|Nutritional Guidelines (per serving)|
This is a hot shot! The Prairie Fire and its companion shots are for the bravest of drinkers. This shooter of tequila and Tabasco takes some nerve to get down and if you are up for the challenge, be sure to have some water as back up.
If you scour the web, you will find that the Prairie Fire is on many 'the worst shots to order' lists. My personal opinion tends to agree, yet many drinkers want to take it on.
The Prairie Fire is beyond simple: add Tabasco to a shot of tequila. How much Tabasco is going to depend on your mood (or your friends' daring nature). A few dashes are enough, it gives you the spice without scorching your taste buds. However, this shot is often made with far more hot sauce than that.
There are many variations on the Prairie Fire and I have included a few of those below. Some recipes call for Tabasco on the bottom, some douse the tequila with 20 or more dashes of hot sauce, and others replace the tequila or build on it.
All of these variations have (of course) been given their own names. You might see the Prairie Fire referred to as a Brave Bull #2, Texas Prairie Fire, Tequila Fire or under countless other names. Basically, if you're shooting tequila and Tabasco, it's a Prairie Fire.
Pour the tequila into a shot glass.
Add dashes of Tabasco to taste.
More Prairie Fire Shots
Quite often, the tequila in the Prairie Fire is replaced with another liquor. I have chosen a few of the popular options to highlight. In reality, you can add Tabasco to anything, from vodka to whiskey to whatever you have left in the liquor cabinet.
Canadian Prarie Fire - Use Yukon Jack.
Caribbean Prairie Fire - Use rum (often 151-proof).
Stout (or West Texas) Prairie Fire - Use Everclear.
How Much Tabasco is Too Much?
Normally, I give the advice that you don't want to add too much hot sauce or you will ruin a drink's balance. That theory may work when helping you make a better Bloody Mary, but let's face reality. I know that the majority of you want to shoot a Prairie Fire for two reasons: to get drunk and see how much heat you can take.
Honestly, I see nothing wrong with a couple dashes of Tabasco in a shot of tequila. However, if you want any taste buds or feeling left on your tongue at the end of the night, I caution you to take it easy.
Water may not douse the heat, biting into a lime might help and you may even need to eat something like a tortilla chip or piece of bread to find relief. Drinking too much hot sauce is a painful experience and if that's your idea of fun... more power to you.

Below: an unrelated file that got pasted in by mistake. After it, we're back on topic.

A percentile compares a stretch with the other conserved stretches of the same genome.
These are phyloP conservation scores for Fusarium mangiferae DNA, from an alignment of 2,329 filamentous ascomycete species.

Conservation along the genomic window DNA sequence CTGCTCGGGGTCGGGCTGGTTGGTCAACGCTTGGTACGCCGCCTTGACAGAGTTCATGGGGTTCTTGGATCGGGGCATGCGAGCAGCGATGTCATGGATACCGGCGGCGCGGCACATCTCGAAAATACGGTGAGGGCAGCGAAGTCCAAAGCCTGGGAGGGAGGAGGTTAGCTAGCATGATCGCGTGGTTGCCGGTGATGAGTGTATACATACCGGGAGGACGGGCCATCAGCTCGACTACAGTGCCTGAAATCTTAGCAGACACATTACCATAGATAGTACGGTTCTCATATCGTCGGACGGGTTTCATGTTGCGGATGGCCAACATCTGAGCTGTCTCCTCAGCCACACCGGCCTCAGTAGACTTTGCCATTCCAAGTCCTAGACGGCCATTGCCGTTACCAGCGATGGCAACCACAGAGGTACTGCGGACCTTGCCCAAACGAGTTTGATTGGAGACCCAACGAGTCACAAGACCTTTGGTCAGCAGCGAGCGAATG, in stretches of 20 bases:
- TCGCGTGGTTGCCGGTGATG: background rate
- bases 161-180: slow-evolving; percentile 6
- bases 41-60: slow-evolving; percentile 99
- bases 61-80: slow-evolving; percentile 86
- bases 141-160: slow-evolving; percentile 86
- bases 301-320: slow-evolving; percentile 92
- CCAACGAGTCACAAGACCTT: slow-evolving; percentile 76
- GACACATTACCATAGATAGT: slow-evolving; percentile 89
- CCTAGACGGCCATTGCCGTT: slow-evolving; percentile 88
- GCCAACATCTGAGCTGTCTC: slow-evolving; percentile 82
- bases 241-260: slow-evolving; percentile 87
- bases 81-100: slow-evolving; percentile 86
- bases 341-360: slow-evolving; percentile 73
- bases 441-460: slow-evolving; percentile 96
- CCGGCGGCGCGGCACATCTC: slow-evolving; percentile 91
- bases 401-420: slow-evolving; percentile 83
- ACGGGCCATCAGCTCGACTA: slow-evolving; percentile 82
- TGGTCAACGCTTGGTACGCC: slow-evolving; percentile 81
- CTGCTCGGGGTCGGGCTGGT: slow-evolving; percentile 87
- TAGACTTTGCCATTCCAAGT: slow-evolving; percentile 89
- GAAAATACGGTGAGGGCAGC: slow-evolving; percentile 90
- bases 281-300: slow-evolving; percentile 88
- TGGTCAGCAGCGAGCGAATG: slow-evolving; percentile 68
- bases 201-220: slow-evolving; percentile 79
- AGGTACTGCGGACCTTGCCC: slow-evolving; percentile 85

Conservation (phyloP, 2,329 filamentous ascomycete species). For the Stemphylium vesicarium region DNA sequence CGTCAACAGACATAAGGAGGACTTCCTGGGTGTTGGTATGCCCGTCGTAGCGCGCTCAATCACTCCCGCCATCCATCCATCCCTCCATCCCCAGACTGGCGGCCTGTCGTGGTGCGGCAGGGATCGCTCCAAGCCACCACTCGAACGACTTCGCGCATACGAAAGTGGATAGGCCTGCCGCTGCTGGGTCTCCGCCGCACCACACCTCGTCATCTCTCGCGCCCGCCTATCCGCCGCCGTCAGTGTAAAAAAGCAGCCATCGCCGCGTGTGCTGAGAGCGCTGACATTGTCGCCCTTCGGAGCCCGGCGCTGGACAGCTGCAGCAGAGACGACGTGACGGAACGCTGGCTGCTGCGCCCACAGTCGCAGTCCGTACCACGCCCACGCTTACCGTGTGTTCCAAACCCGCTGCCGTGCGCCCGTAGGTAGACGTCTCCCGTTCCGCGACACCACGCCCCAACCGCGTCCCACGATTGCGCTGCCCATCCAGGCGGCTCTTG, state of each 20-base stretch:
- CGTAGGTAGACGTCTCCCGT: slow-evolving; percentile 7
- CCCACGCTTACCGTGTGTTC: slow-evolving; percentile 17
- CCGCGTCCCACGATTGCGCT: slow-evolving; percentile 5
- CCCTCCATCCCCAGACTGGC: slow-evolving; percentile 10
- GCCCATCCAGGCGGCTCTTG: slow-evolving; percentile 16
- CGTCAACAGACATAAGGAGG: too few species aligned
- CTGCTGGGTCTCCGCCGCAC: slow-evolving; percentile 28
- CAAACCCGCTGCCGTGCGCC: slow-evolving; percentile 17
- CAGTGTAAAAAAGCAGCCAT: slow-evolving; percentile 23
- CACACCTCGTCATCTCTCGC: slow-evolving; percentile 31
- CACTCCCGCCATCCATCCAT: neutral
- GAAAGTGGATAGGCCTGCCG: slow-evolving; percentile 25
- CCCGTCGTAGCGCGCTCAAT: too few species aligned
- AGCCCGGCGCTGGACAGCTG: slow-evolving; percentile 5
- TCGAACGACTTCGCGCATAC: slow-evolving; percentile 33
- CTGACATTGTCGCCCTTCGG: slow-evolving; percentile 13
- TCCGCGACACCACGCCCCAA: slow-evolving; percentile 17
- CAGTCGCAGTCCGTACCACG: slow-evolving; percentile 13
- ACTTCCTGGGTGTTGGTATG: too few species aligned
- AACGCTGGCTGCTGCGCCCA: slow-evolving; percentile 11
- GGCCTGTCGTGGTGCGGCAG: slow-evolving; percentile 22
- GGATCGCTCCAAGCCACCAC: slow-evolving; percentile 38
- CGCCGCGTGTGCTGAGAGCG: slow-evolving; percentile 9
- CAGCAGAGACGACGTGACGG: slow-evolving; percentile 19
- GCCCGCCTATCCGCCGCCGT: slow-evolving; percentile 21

Flatliner Shooter Recipe
Another popular shooter, the Flatliner takes the Prairie Fire to the next level.
It is a layered shot and requires you to float tequila on top of sambuca. That flavor combination alone is interesting because of sambuca's anise, or black licorice, taste. When you add Tabasco, the shot simply becomes devious.
Again, this is not a shot for the faint of heart (no drink on this page is), but if you're up for an experience, have fun and be safe!
To make this drink, fill a shot glass halfway with sambuca. Slowly float tequila on top and add 2 dashes of Tabasco sauce.
Battery Acid Shooter Recipe
Finally, we have one of the more interesting tequila and Tabasco shots. The Battery Acid is another drink that has many recipes and this is a popular version.
The Green Chartreuse is necessary to give this shot the appearance of battery acid. It also adds an herbal background that is typically reserved for more refined cocktails. All sense of propriety is out the window when it comes to Chartreuse's use in this shooter.
I'm not going to promise that anyone (much less everyone) is going to like the taste of this shot. In fact, if you're going to try it, I suggest you have a glass of water ready to go.
To make this shot, combine equal parts Green Chartreuse, tequila, and high-proof rum in a shot glass. Add 3 to 5 dashes of Tabasco and stir carefully
How Strong Are These Tequila Shots?
The daring of these shots goes beyond the hot sauce because they are not light on the alcohol either. Each is very strong and will quickly lead to a drunken evening and a nasty hangover in the morning.
Let's see how these shots weigh in when it comes to their alcohol content:
Prairie Fire: 37% ABV (74 proof)
Canadian Prarie Fire: 47% ABV (94 proof)
Caribbean Prairie Fire (with 151 rum): 71% ABV (142 proof)
Stout (or West Texas) Prairie Fire: 47% ABV (94 proof)
Flatliner: 38% ABV (76 proof)
Battery Acid: 50% ABV (100 proof)
As you can see, when we run the numbers, these shots have a lot of alcohol. Most are right around bottling strength of the average tequila or whiskey and some are well above that because so much high-proof liquor is used.
This can be dangerous territory and that is why I do not recommend shooting anything over 100 proof straight (which is what these shooters are because, essentially, the Tabasco doesn't count!).
If you're going to have any of these shooters, stick to one a night and enjoy a lighter drink before and after. Definitely don't drive and do not let your friends, either!